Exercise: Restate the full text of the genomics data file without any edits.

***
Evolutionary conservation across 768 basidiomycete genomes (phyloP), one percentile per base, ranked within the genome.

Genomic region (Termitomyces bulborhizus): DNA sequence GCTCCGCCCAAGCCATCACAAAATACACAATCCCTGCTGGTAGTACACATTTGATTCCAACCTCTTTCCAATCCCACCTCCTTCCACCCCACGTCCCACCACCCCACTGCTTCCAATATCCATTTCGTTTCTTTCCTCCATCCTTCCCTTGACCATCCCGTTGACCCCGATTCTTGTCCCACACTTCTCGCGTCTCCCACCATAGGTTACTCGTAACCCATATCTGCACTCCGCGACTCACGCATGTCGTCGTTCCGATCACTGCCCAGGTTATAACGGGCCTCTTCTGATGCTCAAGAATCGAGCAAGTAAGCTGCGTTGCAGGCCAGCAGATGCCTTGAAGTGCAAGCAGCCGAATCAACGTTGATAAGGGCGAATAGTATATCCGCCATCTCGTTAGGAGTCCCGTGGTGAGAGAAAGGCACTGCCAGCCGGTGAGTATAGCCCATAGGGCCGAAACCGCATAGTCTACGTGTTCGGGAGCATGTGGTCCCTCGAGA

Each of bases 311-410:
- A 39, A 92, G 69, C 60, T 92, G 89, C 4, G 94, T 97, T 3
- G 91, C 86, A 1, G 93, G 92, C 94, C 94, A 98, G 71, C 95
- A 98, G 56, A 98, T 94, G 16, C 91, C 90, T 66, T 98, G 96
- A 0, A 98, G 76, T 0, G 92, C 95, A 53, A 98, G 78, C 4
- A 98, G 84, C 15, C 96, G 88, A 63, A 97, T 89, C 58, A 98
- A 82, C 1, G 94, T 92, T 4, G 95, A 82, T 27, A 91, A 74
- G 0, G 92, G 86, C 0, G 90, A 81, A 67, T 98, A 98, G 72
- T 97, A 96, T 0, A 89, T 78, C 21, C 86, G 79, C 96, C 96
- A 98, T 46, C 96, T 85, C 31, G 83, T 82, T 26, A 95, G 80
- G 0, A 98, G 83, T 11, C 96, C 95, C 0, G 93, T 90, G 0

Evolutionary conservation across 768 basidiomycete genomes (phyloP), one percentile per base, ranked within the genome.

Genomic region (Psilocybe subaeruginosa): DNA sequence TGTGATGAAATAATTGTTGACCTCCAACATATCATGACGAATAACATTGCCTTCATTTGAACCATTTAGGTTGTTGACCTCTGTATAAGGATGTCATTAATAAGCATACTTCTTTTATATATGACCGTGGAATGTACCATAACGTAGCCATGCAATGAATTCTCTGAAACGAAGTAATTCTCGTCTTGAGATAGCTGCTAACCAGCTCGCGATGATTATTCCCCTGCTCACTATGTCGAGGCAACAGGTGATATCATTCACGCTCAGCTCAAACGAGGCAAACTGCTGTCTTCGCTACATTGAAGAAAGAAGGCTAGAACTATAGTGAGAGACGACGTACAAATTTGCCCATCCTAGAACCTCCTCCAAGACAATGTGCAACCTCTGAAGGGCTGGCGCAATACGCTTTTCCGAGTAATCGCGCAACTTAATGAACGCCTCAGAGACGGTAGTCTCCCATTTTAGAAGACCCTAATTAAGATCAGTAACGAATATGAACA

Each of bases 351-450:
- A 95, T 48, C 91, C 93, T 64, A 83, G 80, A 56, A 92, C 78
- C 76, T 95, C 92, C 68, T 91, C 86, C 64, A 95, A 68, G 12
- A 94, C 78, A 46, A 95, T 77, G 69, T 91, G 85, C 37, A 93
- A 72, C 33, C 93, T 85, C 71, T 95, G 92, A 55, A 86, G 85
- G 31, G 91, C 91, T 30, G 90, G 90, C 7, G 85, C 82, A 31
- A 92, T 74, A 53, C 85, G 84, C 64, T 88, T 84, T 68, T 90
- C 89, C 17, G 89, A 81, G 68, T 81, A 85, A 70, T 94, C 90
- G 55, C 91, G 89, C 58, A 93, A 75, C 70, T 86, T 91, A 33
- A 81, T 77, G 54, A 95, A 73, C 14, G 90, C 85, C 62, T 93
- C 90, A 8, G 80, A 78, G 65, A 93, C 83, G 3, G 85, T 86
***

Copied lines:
Evolutionary conservation across 768 basidiomycete genomes (phyloP), one percentile per base, ranked within the genome.

Genomic region (Termitomyces bulborhizus): DNA sequence GCTCCGCCCAAGCCATCACAAAATACACAATCCCTGCTGGTAGTACACATTTGATTCCAACCTCTTTCCAATCCCACCTCCTTCCACCCCACGTCCCACCACCCCACTGCTTCCAATATCCATTTCGTTTCTTTCCTCCATCCTTCCCTTGACCATCCCGTTGACCCCGATTCTTGTCCCACACTTCTCGCGTCTCCCACCATAGGTTACTCGTAACCCATATCTGCACTCCGCGACTCACGCATGTCGTCGTTCCGATCACTGCCCAGGTTATAACGGGCCTCTTCTGATGCTCAAGAATCGAGCAAGTAAGCTGCGTTGCAGGCCAGCAGATGCCTTGAAGTGCAAGCAGCCGAATCAACGTTGATAAGGGCGAATAGTATATCCGCCATCTCGTTAGGAGTCCCGTGGTGAGAGAAAGGCACTGCCAGCCGGTGAGTATAGCCCATAGGGCCGAAACCGCATAGTCTACGTGTTCGGGAGCATGTGGTCCCTCGAGA

Each of bases 311-410:
- A 39, A 92, G 69, C 60, T 92, G 89, C 4, G 94, T 97, T 3
- G 91, C 86, A 1, G 93, G 92, C 94, C 94, A 98, G 71, C 95
- A 98, G 56, A 98, T 94, G 16, C 91, C 90, T 66, T 98, G 96
- A 0, A 98, G 76, T 0, G 92, C 95, A 53, A 98, G 78, C 4
- A 98, G 84, C 15, C 96, G 88, A 63, A 97, T 89, C 58, A 98
- A 82, C 1, G 94, T 92, T 4, G 95, A 82, T 27, A 91, A 74
- G 0, G 92, G 86, C 0, G 90, A 81, A 67, T 98, A 98, G 72
- T 97, A 96, T 0, A 89, T 78, C 21, C 86, G 79, C 96, C 96
- A 98, T 46, C 96, T 85, C 31, G 83, T 82, T 26, A 95, G 80
- G 0, A 98, G 83, T 11, C 96, C 95, C 0, G 93, T 90, G 0

Evolutionary conservation across 768 basidiomycete genomes (phyloP), one percentile per base, ranked within the genome.

Genomic region (Psilocybe subaeruginosa): DNA sequence TGTGATGAAATAATTGTTGACCTCCAACATATCATGACGAATAACATTGCCTTCATTTGAACCATTTAGGTTGTTGACCTCTGTATAAGGATGTCATTAATAAGCATACTTCTTTTATATATGACCGTGGAATGTACCATAACGTAGCCATGCAATGAATTCTCTGAAACGAAGTAATTCTCGTCTTGAGATAGCTGCTAACCAGCTCGCGATGATTATTCCCCTGCTCACTATGTCGAGGCAACAGGTGATATCATTCACGCTCAGCTCAAACGAGGCAAACTGCTGTCTTCGCTACATTGAAGAAAGAAGGCTAGAACTATAGTGAGAGACGACGTACAAATTTGCCCATCCTAGAACCTCCTCCAAGACAATGTGCAACCTCTGAAGGGCTGGCGCAATACGCTTTTCCGAGTAATCGCGCAACTTAATGAACGCCTCAGAGACGGTAGTCTCCCATTTTAGAAGACCCTAATTAAGATCAGTAACGAATATGAACA

Each of bases 351-450:
- A 95, T 48, C 91, C 93, T 64, A 83, G 80, A 56, A 92, C 78
- C 76, T 95, C 92, C 68, T 91, C 86, C 64, A 95, A 68, G 12
- A 94, C 78, A 46, A 95, T 77, G 69, T 91, G 85, C 37, A 93
- A 72, C 33, C 93, T 85, C 71, T 95, G 92, A 55, A 86, G 85
- G 31, G 91, C 91, T 30, G 90, G 90, C 7, G 85, C 82, A 31
- A 92, T 74, A 53, C 85, G 84, C 64, T 88, T 84, T 68, T 90
- C 89, C 17, G 89, A 81, G 68, T 81, A 85, A 70, T 94, C 90
- G 55, C 91, G 89, C 58, A 93, A 75, C 70, T 86, T 91, A 33
- A 81, T 77, G 54, A 95, A 73, C 14, G 90, C 85, C 62, T 93
- C 90, A 8, G 80, A 78, G 65, A 93, C 83, G 3, G 85, T 86